This book provides the first analysis of the Trilateral Commission and its role in global governance and contemporary diplomacy.
In 1973, David Rockefeller and Zbigniew Brzezinski founded the Trilateral Commission. Involving highly influential people from business and politics in the US, Western Europe, and Japan, the Commission was soon preceived as constituting an embryonic or even shadow world government. As the first researcher to have accessed the Commission’s archives, the author argues that this study demonstrates that global governance and international diplomacy should be considered a product of overlapping elite networks that merge informal and formal spheres across national borders. This work has three immediate aims: to trace the background, origins, purposes, characteristics, and modus operandi of the Commission; to investigate the elite aspect of the Commission and how this related to democracy; and to demonstrate how the Commission contributed to diplomatic practices and policy-formulation at national and international levels. The overall purpose of this book is to evaluate the significance of the Trilateral Commission, with particular focus on the implications of its activities on the way we understand decision-making processes and diplomacy in modern, democratic societies.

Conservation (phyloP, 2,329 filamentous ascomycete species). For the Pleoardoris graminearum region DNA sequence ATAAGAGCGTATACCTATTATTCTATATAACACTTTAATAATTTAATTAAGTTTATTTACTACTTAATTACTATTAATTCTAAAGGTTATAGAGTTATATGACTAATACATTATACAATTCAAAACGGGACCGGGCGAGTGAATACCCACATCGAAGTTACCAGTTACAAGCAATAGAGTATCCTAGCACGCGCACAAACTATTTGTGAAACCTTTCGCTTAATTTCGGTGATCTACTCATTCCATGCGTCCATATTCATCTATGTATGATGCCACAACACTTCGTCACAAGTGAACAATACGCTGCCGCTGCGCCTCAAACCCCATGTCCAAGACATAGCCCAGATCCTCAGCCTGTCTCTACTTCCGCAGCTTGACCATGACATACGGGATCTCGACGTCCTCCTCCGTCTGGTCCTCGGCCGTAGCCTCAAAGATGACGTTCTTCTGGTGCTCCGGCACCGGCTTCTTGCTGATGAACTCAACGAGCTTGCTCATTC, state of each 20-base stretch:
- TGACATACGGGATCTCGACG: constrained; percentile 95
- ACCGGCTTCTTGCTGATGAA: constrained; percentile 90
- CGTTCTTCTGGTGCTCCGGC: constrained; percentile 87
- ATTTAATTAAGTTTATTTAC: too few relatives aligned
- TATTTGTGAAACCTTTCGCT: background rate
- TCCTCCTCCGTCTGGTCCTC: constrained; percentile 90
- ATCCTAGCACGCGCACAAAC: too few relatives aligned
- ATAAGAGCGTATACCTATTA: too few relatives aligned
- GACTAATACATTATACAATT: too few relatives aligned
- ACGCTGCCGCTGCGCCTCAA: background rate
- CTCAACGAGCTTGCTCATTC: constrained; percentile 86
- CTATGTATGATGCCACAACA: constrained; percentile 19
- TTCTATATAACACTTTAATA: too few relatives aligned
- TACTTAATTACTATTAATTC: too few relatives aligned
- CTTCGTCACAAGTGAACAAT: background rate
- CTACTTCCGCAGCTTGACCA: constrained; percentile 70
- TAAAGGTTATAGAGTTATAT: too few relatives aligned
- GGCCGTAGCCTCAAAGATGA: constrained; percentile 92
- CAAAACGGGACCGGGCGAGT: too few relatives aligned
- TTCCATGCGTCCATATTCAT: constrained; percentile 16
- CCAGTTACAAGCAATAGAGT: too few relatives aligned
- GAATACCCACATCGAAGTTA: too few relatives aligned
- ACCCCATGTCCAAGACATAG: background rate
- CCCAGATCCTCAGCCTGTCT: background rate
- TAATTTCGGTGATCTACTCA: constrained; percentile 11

This book will be of much interest to students of the Cold War, US foreign policy, diplomacy studies, and IR in general